So, what can you do? Well, arrows allow you to move one of your ships around, either to the planet’s surface (which will pull in Energy or Culture if those symbols are rolled) or to the card’s Diplomacy track. Roll those symbols (a $ and ! in the current prototype) and you’ll move up the ladder, claiming the planet for yourself and tucking it in underneath your Home World. The final symbol shows the Colony Action, a potentially gamechanging thing that’s entirely dependent on the planets you’ve added to your collection. Everyone begins with the same ability – spend a set amount of one resource to upgrade your Galaxy (meaning more dice and Victory Points, as mentioned), but with each planet offering some kind of rule bending power, you’ll be seeking out the best ways to turn things in your favour.
As the game progresses, players’ tableaux eventually hopefully grow into a splendid collection of planets, pulling in all manner of useful resources and looking grand, tucked underneath your Home World – but all the while there’s that sneaking suspicion that everything will crumble beneath you, that all your plans will come to nothing thanks to that bloody rule of other people copying your Actions. Got your eye on picking up another planet? Tough, someone else has stolen it from under you, AND ON YOUR OWN BLOODY TURN AT THAT. Notice that someone seems to be running low on a resource? They won’t be for long, pushing their trackers up on your go. And this is wonderful as it means there’s pretty much no downtime in TEG – you’re constantly paying attention to what’s being rolled and when the dice are triggered. Manage to do this well and by the time your turn comes around to you again, you’ll be able to pull off some incredible stuff.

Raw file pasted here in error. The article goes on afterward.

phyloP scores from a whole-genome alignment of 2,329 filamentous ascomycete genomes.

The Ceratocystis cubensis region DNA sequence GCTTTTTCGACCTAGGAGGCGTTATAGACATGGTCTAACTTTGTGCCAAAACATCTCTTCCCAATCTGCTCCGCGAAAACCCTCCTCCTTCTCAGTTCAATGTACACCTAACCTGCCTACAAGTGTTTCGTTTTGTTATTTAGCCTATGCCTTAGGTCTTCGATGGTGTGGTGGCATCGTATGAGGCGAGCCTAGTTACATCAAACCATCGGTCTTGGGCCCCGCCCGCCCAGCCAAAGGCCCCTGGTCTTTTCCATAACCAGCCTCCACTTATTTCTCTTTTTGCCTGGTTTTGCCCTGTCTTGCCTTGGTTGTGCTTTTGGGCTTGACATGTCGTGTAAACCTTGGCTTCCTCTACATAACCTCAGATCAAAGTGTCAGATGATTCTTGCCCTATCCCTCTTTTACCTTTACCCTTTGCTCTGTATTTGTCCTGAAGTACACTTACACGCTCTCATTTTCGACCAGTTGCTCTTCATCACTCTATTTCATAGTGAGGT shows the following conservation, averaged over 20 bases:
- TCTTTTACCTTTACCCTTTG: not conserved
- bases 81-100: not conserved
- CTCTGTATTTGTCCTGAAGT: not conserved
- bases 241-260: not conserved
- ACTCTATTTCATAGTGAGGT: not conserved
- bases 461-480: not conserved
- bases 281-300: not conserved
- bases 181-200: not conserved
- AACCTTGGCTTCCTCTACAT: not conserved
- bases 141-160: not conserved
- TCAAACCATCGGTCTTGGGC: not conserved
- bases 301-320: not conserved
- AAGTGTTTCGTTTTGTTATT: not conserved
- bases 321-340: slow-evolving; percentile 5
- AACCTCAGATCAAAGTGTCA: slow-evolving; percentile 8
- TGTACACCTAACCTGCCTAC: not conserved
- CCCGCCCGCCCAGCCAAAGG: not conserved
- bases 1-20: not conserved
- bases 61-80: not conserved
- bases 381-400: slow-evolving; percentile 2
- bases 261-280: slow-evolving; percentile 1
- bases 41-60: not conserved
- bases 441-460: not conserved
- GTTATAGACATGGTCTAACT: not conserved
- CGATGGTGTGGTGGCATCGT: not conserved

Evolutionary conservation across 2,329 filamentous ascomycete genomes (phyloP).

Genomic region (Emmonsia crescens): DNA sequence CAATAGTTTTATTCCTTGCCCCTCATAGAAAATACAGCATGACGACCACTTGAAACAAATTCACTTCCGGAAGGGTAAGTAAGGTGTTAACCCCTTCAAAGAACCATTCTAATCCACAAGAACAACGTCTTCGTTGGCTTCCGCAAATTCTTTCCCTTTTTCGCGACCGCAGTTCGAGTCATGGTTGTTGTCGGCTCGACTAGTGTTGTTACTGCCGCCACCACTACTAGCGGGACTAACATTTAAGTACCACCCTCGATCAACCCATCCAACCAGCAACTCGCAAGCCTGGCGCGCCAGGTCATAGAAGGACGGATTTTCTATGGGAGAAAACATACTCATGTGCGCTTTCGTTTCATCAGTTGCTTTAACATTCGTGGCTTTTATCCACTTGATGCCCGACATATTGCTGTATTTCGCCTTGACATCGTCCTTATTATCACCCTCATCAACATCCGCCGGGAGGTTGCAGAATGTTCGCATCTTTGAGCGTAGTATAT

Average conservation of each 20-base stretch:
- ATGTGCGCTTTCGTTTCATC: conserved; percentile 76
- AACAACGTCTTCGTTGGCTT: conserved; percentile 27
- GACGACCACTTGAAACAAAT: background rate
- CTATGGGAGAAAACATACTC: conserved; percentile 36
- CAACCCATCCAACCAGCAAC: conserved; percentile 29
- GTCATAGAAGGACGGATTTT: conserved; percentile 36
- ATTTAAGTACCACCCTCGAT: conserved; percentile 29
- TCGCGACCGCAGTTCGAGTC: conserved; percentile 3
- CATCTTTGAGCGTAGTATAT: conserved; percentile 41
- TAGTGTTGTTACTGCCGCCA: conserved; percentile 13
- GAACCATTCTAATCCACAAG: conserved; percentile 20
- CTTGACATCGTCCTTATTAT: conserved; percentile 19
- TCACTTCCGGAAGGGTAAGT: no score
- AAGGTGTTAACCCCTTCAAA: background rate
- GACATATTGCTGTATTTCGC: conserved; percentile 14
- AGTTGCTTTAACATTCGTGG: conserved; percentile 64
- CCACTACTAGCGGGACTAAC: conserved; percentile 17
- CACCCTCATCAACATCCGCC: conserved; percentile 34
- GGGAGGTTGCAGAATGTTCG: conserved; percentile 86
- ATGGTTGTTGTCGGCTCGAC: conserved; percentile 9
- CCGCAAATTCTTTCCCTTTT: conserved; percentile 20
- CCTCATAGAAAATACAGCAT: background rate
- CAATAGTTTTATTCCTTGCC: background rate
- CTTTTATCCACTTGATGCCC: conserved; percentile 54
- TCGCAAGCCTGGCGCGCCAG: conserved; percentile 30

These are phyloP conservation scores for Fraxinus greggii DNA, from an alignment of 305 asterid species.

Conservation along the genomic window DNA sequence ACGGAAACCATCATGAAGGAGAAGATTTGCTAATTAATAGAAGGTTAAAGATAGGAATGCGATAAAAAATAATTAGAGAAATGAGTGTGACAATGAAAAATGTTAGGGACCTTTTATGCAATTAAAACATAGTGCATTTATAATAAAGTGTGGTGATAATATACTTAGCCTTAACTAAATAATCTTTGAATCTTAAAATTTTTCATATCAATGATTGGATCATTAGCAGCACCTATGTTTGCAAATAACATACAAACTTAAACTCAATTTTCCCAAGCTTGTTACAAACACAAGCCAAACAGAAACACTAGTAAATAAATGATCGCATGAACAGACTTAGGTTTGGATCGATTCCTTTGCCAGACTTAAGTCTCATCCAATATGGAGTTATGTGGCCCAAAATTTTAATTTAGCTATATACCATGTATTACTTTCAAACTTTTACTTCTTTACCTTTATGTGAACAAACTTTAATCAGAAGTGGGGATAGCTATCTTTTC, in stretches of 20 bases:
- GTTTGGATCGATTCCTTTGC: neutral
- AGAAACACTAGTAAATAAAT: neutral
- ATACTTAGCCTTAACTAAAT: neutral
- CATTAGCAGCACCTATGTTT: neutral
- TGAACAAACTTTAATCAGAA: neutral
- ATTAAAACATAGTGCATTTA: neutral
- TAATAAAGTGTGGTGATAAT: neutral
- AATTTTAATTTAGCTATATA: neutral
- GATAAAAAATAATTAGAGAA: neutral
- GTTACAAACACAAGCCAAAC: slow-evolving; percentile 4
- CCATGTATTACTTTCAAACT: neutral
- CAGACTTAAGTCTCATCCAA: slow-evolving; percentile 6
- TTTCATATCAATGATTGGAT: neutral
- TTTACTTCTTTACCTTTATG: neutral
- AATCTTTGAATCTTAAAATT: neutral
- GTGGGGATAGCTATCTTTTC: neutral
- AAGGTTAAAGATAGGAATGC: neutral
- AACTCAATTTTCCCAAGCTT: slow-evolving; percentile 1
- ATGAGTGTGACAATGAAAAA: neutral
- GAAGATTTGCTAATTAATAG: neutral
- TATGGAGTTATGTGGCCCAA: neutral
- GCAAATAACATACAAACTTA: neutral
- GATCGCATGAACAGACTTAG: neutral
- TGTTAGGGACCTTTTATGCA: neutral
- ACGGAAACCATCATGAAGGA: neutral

And that, for me, is what makes the game so damn good. Sure, it plays out in about half an hour, but for that whole time you’re watching, waiting, ready to jump while also planning your own strategy out. It’s a glorious, exhausting thirty minutes, fun as all hell, and when it launches in January on Kickstarter, you’d best get in on it. Tiny Epic Galaxies is showing that Scott Almes is growing into a truly talented designer, and it’s so exciting to thing that if he’s turning out games like this now, what kind of stuff will we see from him in a few years? If the game is this good with no graphic design and relatively plain iconography in a PNP, imagine what the end product is going to be like.
Tiny Epic Galaxies will be on Kickstarter in January 2015. You will want a copy of it. Cheers to Michael Coe at Gamelyn Games for handing over a copy for us to check out!